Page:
The latest issue of McSweeney’s includes a four-chapter excerpt of Michael Chabon‘s Fountain City, which was intended to be his second novel had he ever been able to finish it. Fountain City had a spectacular concept, but thanks to five years of fruitless labor, it became a spectacular failure: In his introduction, he explains that “over the course of the next half decade I wrote fifteen hundred pages and incorporated into the plot and fabric of the novel everything from messianic Zionism to French cuisine to radical environmental activism. And baseball. Oh, and Japanese monster movies.”
Sounds like fun, but on the evidence of the 70-odd pages Chabon reveals, it’s hard to imagine why he didn’t quit sooner, or how any reader could get to page 100, let alone 1,500. His hero, Harry Klezmer, drifts over two continents, three cities, and a few dozen pages while performing little that resembles a character-defining action. His father encourages him to go to Israel, an offer he declines; he goes to D.C. to meet Foster, his late brother’s partner, and they discuss death in a perfunctory way; he goes to Paris and gets chatted at by the locals. Stuff happens, as stuff in novels do, but Harry is responsible for putting little of that stuff into motion. “At night he flirted unsuccessfully with the female inmates of the hostel,” Chabon writes, which seems preposterous—it’s nearly impossible to imagine him doing something so intentional as flirting with somebody (though, true, it’s easy to imagine him being unsuccessful at it).
In the introduction and the copious footnotes to the chapters, Chabon cops to the problem with this “rather insubstantial hero,” and points out how Harry’s lack of motivation gummed up the plotting. But Chabon still has difficulty pinpointing exactly how his book went off the rails. To hear him tell it in his footnotes, failed fiction is largely due to a kind of misapplication of personal experience—he was suffering less from craft and style problems and more from an inability to make the detritus of his life do the bidding of the great god Theme. Chabon footnotes a casual mention of an Earth First-ish organization, Earth Five-O, by explaining that he initially intended to take a dig at a former college acquaintance, and later “had come to see the idea of ecological restoration, in kabbalistic terms, as tikkun olam—mending the world—and felt that it belonged at the core of my story.” But, he notes: “The history of failure is rife with such tasty and illusive visions.”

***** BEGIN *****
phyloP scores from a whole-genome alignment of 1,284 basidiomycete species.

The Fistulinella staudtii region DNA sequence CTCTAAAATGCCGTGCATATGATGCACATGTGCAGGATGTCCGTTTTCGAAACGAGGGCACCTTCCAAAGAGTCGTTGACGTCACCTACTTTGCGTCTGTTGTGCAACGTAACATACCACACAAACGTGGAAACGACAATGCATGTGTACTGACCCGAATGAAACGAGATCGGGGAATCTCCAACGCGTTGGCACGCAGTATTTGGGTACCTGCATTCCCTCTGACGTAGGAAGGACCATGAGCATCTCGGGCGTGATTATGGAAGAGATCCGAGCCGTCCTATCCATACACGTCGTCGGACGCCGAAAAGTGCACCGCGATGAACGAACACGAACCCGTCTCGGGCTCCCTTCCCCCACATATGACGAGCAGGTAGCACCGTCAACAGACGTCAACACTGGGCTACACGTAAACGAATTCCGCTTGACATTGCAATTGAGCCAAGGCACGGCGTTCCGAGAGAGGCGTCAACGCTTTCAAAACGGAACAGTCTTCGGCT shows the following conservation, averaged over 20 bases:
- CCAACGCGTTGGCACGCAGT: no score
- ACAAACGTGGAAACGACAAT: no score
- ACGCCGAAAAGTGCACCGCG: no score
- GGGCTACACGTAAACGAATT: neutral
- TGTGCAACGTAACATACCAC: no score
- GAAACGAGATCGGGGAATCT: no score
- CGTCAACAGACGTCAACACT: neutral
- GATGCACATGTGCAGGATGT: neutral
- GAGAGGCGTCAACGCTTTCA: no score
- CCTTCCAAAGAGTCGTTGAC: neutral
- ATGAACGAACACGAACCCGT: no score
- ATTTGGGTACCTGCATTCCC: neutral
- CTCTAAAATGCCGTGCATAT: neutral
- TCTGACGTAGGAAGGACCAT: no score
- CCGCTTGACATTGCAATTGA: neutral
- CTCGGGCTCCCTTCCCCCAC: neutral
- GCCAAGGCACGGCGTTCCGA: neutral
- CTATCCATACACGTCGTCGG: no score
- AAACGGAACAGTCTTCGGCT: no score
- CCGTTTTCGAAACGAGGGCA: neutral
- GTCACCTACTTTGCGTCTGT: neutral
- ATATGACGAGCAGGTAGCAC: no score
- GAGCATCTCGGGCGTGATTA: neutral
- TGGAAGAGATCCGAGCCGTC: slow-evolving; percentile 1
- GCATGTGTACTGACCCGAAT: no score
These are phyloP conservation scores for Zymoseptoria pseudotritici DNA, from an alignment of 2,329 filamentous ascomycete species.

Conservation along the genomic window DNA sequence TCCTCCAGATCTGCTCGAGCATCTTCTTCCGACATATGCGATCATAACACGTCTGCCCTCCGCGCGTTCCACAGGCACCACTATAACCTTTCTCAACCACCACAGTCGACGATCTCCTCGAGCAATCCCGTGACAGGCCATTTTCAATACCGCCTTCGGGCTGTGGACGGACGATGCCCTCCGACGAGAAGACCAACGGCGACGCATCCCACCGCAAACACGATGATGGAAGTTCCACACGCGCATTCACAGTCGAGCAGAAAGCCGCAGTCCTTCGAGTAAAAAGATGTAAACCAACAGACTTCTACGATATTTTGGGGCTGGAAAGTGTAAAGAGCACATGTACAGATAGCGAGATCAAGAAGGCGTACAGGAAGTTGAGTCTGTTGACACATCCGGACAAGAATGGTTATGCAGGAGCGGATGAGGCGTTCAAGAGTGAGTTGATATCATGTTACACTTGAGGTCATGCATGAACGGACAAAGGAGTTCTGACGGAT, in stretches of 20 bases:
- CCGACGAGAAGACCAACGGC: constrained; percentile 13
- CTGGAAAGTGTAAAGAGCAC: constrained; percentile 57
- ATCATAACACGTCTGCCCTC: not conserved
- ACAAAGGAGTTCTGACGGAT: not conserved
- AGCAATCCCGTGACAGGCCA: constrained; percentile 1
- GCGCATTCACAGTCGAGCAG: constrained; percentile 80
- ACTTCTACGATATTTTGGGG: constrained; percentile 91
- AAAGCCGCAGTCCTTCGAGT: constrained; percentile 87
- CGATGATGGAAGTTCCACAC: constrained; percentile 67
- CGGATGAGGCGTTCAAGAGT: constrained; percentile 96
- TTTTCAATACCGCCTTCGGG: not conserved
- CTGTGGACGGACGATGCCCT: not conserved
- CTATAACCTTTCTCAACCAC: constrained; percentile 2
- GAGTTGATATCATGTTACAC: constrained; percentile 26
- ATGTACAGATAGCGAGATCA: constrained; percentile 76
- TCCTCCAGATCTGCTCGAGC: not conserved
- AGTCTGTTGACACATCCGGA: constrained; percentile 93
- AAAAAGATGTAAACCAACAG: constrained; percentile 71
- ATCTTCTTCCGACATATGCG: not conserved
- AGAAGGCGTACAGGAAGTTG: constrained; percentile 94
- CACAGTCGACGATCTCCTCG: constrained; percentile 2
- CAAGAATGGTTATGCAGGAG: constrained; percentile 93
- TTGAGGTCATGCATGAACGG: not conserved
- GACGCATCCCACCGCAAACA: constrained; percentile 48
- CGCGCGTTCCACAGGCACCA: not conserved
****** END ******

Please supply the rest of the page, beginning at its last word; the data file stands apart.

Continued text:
Elsewhere, he notes that his own love-hate relationship with Paris may have been part of the problem: “I could not help but write about [the city]; and yet, inevitably, the thought, and then the act, of doing so embarrassed me…. This may, in retrospect, have been one of my fundamental problems with F.C.” And in his concluding remarks he suggests that the whole botched thing was a product of bad timing—if only he had met his wife earlier, he might have found a way to make the novel work. “She read it before she had settled in as my First Reader, as a novelist’s spouse,” he writes. “She read it before she had learned to harness the talent, strength, advocacy, and all the skills of articulate persuasion she had….”
Chabon’s being a bit arch in saying that, I think. But it does suggest that those old feelings of frustration welled up as Chabon went back through his old pages—“grooving on them, just a little bit,” as he writes, but also exasperated over all that effort. If scrutinizing the story’s mechanical failures is too painful (and, to be fair, probably too dull to read about in footnote form), he can at least look back though the manuscript to get in touch with his memories or enthuse about his wife’s smarts as a close reader. If you don’t want to deal with why you changed the first sentence of the novel three times (at least), you can at least tell a few tales about your sexual history, about some important figures from your childhood, about a few amusing coincidences.
One thing Chabon never suggests throughout his notes to Fountain City is that it was wasted effort. “I believe in failure; only failure rings true,” he writes. “Success is an aberration, a random instance devoid of meaning.” He’s probably being a bit arch there too—it’s only his successes that have given him the time and opportunity to address his failures. But believing in failure is much more reasonable; after spending five years toiling on an unpublished (and perhaps unpublishable) novel, believing in success can only feel hubristic.